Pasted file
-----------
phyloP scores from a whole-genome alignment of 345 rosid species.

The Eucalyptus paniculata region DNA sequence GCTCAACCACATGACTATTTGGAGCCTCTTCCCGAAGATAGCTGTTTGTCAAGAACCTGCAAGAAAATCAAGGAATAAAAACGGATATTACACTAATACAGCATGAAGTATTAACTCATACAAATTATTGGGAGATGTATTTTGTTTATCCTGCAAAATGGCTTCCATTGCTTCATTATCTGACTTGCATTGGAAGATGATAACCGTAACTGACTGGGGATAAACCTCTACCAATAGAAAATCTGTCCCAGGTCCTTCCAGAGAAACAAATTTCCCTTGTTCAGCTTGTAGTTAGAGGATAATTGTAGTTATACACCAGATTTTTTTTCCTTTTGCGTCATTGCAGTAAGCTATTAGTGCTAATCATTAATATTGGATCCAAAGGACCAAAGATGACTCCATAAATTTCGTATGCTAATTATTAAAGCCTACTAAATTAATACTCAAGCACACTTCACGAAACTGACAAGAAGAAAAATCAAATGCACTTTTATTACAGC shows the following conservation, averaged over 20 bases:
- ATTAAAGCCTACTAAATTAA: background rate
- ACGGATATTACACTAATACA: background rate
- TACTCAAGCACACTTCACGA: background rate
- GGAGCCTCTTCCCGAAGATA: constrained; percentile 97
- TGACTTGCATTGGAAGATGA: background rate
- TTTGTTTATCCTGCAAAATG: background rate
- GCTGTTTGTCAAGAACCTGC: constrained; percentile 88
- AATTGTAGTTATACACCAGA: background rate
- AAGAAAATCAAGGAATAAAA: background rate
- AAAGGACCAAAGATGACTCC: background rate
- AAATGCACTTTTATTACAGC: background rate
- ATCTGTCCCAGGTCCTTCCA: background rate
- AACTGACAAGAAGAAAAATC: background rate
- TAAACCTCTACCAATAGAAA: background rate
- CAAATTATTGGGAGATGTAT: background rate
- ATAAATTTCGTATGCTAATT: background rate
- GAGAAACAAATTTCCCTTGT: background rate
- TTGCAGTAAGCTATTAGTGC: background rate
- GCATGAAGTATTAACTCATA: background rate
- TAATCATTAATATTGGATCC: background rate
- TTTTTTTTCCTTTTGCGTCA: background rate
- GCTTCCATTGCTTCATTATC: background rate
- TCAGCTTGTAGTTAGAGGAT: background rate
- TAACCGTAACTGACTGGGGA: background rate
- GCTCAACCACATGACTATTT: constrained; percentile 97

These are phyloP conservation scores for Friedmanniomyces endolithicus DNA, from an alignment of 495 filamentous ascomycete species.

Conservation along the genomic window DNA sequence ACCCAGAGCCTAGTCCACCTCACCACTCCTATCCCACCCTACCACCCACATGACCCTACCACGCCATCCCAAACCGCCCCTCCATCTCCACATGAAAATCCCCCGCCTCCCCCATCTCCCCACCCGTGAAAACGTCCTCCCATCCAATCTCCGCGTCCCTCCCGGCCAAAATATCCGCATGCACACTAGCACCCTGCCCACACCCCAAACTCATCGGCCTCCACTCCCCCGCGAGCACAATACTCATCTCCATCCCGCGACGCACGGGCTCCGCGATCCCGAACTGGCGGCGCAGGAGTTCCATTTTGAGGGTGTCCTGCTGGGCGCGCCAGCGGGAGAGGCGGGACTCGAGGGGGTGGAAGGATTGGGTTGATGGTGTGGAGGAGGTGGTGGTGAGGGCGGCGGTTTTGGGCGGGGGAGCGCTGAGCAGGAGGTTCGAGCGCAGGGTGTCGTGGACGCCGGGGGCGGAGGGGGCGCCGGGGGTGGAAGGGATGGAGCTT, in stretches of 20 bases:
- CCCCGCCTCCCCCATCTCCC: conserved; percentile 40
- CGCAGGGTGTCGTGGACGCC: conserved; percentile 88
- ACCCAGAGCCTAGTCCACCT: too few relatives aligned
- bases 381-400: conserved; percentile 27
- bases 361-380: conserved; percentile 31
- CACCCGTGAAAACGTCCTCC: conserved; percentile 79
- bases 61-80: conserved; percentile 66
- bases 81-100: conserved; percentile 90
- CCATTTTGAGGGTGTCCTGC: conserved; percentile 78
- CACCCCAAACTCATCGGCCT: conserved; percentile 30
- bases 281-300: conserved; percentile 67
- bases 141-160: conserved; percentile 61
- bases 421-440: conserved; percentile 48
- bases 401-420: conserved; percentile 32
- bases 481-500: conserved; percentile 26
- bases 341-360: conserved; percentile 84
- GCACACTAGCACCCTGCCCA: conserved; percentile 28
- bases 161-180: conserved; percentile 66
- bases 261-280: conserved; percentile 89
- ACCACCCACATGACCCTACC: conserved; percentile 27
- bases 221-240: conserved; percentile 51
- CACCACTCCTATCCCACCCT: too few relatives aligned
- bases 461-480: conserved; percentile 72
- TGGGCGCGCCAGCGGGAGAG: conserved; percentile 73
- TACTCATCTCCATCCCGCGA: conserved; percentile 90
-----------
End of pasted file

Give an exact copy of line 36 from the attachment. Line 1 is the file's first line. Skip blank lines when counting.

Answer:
- bases 61-80: conserved; percentile 66